Writing life

Keeping a Writing Mindset When You Can’t Actually Write

If you’ve been around here lately, you probably already know that due to the current business of my life, I’ve haven’t been writing lately. Words have not been going down on paper. However, I’ve been doing my best to keep myself in the writing mindset. I don’t want to return to writing and then suddenly realize that I’ve lost my mindset. So here a few things I’ve been doing to keep my writing mindset when I haven’t been able to write.

1. Keep Your Next Story in Your Brain

I do a lot of brainstorming/outlining/development of my WIPs in my brain, typically when I am doing something somewhat mindless. Scenes play out in my mind, and I try to figure out what happens between them. Characters talk with each other, helping me figure out their personalities and voice.

By having my story playing out in my head, the idea stays fresh in my mind and I can continue to figure out the plot, even though I’m not sitting down with my computer.

2. Let Inspiration Keep Coming

I do not struggle from a lack of inspiration. In fact, I often find that new ideas and characters like to pop into my head at most inconvenient times, such as when I really need to be focusing on a different work in progress. I have a giant Google Doc full of story ideas, some ranging from dialogue snippet to picture prompt to a character idea.

Having new plot bunnies hopping around helps in a similar way to working on my WIP mentally. Instead of diving deep into one story, I can think about the random ideas I have, which helps if I am stuck on my WIP. It helps me to figure out a plot from the bare bones, when I know nothing about it. It keeps my brain asking some crucial questions to plot development.

3. Seize the Little Moments

The other day, I had a few minutes before lunch that were completely empty. I grabbed my computer and pounded out a few hundred words that will hopefully turn into flash fiction (but I have a hunch it will be a short story). Those few minutes helped me remember why I love writing so much. It was also a good mini sprint in getting words on the page as fast as I could.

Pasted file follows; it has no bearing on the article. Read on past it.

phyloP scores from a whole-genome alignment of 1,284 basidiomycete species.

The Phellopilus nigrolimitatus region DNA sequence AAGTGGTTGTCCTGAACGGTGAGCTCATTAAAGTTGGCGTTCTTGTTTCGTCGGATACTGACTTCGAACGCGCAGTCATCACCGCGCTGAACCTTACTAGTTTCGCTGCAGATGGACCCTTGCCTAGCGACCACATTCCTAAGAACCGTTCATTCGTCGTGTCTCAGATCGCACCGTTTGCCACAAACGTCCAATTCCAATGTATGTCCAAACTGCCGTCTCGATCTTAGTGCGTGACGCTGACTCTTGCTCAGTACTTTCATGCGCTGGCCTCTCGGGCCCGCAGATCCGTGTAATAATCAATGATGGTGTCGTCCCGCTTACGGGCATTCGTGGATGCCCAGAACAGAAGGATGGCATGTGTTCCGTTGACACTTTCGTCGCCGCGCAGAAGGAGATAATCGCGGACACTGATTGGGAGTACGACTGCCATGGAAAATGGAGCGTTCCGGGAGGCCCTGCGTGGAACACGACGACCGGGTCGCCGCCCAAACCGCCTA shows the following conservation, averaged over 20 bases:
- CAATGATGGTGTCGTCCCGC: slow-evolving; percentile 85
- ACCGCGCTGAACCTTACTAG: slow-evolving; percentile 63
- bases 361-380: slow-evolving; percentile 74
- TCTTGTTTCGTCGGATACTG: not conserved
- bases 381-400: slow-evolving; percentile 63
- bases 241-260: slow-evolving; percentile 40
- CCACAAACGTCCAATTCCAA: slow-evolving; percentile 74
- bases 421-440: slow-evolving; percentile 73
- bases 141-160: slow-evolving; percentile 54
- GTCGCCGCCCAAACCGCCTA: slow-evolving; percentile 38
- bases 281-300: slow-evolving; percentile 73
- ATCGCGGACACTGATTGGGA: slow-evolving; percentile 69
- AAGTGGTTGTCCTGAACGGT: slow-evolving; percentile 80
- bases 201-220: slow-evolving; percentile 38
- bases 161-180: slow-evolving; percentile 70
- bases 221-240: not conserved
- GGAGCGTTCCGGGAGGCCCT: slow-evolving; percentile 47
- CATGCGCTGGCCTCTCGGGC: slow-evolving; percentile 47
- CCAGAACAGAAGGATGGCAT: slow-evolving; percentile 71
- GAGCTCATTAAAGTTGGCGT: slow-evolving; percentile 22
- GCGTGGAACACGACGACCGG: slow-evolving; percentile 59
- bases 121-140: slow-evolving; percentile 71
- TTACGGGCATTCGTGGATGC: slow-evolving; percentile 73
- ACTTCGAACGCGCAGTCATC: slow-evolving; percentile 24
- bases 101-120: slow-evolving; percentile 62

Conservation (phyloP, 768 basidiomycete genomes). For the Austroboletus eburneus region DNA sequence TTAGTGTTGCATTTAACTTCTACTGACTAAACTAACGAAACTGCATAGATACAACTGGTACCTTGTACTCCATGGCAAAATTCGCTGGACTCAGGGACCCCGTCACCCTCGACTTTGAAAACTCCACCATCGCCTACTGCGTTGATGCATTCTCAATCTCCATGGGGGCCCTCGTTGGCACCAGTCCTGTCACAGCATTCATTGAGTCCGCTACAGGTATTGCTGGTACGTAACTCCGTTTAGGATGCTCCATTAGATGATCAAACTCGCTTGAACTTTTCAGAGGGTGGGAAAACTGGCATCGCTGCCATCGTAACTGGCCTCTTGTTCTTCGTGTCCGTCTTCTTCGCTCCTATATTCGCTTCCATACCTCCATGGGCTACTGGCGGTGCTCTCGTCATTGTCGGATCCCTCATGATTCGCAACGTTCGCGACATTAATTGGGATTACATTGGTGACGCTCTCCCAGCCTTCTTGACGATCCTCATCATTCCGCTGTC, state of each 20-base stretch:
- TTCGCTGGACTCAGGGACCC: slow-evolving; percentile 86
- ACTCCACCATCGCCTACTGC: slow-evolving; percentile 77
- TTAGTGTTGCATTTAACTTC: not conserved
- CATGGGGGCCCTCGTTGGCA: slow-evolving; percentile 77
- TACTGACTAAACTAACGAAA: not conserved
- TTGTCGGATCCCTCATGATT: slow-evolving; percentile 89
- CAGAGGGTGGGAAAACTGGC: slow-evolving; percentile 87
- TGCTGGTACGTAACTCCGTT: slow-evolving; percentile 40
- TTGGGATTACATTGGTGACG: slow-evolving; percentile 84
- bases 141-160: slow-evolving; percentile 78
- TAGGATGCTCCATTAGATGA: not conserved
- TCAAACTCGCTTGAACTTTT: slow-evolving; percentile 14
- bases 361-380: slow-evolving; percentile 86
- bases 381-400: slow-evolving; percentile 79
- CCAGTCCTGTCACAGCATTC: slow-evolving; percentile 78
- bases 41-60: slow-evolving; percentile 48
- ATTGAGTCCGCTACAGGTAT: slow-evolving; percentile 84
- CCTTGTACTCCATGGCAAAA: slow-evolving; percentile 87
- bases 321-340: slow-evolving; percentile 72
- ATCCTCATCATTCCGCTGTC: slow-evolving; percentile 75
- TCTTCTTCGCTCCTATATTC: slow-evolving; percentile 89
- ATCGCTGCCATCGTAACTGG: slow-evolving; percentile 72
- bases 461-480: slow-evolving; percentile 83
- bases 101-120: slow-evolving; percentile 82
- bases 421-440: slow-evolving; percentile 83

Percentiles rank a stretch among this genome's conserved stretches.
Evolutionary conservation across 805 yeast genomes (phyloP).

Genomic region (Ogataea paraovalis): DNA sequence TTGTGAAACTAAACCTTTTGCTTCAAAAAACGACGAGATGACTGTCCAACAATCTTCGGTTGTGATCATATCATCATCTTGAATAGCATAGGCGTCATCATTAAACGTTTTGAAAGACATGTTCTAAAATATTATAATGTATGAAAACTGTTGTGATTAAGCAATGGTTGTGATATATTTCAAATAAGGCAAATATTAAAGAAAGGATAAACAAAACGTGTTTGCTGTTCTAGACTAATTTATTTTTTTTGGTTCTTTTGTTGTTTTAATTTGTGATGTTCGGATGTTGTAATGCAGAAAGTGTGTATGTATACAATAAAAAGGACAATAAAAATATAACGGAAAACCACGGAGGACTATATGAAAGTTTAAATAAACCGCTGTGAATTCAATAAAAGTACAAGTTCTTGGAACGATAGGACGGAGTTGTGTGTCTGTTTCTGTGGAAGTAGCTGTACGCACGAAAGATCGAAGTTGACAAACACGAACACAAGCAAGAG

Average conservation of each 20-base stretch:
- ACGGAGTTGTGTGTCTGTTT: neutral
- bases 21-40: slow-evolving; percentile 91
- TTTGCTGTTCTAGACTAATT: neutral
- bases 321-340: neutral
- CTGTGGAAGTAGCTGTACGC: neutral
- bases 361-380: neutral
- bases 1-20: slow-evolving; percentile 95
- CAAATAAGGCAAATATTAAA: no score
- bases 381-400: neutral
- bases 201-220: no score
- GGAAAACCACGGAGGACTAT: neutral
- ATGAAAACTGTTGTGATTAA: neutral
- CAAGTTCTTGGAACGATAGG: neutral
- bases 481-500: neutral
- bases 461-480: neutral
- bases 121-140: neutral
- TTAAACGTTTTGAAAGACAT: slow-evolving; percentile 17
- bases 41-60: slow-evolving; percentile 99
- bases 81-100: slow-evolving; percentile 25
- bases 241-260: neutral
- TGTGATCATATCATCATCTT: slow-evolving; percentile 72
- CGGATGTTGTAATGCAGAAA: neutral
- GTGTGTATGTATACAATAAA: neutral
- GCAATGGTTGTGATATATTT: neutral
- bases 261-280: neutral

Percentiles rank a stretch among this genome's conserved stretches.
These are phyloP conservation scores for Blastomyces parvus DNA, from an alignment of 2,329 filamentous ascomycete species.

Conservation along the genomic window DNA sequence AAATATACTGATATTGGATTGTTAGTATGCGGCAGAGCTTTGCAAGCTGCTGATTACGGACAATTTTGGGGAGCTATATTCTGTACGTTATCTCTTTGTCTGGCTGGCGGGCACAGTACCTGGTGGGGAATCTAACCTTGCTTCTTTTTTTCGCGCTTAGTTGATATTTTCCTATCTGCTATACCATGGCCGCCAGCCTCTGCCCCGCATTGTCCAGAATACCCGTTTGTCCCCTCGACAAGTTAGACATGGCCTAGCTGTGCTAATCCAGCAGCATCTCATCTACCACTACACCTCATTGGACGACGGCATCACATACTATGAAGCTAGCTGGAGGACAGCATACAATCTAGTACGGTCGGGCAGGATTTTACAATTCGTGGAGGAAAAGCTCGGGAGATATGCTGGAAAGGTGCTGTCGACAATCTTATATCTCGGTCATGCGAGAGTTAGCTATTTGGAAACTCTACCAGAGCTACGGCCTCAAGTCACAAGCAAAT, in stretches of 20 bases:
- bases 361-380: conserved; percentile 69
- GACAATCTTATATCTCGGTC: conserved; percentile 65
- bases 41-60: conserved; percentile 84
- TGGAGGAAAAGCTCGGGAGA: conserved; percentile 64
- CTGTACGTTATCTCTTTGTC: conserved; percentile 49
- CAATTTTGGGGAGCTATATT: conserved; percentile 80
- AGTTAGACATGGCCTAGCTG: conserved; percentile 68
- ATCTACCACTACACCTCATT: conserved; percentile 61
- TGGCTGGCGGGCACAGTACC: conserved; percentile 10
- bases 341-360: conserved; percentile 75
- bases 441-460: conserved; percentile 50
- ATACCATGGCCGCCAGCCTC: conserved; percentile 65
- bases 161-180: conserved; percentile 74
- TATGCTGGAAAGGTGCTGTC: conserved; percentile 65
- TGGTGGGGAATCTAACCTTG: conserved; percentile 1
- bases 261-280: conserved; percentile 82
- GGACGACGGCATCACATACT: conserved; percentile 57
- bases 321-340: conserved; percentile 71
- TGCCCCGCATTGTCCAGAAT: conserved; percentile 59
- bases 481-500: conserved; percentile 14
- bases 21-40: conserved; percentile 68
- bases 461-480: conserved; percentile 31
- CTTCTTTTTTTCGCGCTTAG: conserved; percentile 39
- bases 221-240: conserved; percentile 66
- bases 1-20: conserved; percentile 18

During NaNoWriMo, I installed the Google Docs app on my phone so I could write wherever I was, even if it was for only ten minutes while I waited for my ride. I made an effort to seize the moments for writing.

If you try to pay attention to the little gaps in your day that you could grab for writing, even if only a minute or two, you might be surprised at the words you are able to get down when you thought that you didn’t have time to write anything. It is all a matter of priority and perspective.

4. Analyze Other Writing

When you become a writer, you become a critic when it comes to books. Subconsciously, you start pointing out all of the areas where the author is telling, not showing, or slipping up in their point of view. It does make it a little annoying when you read weaker books, since your inner critic gets really vocal then. But it does help me to see mistakes in writing and then realize that I do the same thing and then ponder on how I can fix that in my writing.

It is hard when you can’t write even though you really want to. I know from experience. But keeping a writing mindset will make things a little bit easier when you get to come back to writing. I hope that these help.

Tell me, what do you do when you can’t be writing? What are some of your tips?

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